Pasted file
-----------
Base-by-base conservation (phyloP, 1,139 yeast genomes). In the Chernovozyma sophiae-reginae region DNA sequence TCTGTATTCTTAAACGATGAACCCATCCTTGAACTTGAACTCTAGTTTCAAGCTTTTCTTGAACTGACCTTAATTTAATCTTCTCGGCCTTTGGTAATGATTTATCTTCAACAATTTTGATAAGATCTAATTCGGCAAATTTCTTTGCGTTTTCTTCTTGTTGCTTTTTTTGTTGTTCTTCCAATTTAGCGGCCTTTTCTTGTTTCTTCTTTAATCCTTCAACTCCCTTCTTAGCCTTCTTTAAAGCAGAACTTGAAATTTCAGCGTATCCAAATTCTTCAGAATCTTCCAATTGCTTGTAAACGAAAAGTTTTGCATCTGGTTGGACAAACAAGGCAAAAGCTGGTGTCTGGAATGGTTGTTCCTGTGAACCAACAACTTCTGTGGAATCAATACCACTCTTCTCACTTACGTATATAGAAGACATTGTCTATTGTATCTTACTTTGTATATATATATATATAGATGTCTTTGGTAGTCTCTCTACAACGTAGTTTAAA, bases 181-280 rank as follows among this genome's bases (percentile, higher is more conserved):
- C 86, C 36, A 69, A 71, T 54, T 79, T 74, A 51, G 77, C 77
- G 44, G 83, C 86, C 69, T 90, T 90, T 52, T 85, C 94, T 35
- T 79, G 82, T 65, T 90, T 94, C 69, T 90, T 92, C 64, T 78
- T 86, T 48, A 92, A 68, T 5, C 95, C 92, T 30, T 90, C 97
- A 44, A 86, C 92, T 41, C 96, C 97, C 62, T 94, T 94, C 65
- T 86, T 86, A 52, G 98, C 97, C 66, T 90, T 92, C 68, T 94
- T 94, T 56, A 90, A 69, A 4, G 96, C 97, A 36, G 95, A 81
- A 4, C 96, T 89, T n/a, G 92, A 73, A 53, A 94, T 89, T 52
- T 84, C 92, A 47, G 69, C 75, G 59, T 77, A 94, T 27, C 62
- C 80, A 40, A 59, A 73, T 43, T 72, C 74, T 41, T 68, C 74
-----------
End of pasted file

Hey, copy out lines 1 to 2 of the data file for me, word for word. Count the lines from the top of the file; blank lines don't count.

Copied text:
Base-by-base conservation (phyloP, 1,139 yeast genomes). In the Chernovozyma sophiae-reginae region DNA sequence TCTGTATTCTTAAACGATGAACCCATCCTTGAACTTGAACTCTAGTTTCAAGCTTTTCTTGAACTGACCTTAATTTAATCTTCTCGGCCTTTGGTAATGATTTATCTTCAACAATTTTGATAAGATCTAATTCGGCAAATTTCTTTGCGTTTTCTTCTTGTTGCTTTTTTTGTTGTTCTTCCAATTTAGCGGCCTTTTCTTGTTTCTTCTTTAATCCTTCAACTCCCTTCTTAGCCTTCTTTAAAGCAGAACTTGAAATTTCAGCGTATCCAAATTCTTCAGAATCTTCCAATTGCTTGTAAACGAAAAGTTTTGCATCTGGTTGGACAAACAAGGCAAAAGCTGGTGTCTGGAATGGTTGTTCCTGTGAACCAACAACTTCTGTGGAATCAATACCACTCTTCTCACTTACGTATATAGAAGACATTGTCTATTGTATCTTACTTTGTATATATATATATATAGATGTCTTTGGTAGTCTCTCTACAACGTAGTTTAAA, bases 181-280 rank as follows among this genome's bases (percentile, higher is more conserved):
- C 86, C 36, A 69, A 71, T 54, T 79, T 74, A 51, G 77, C 77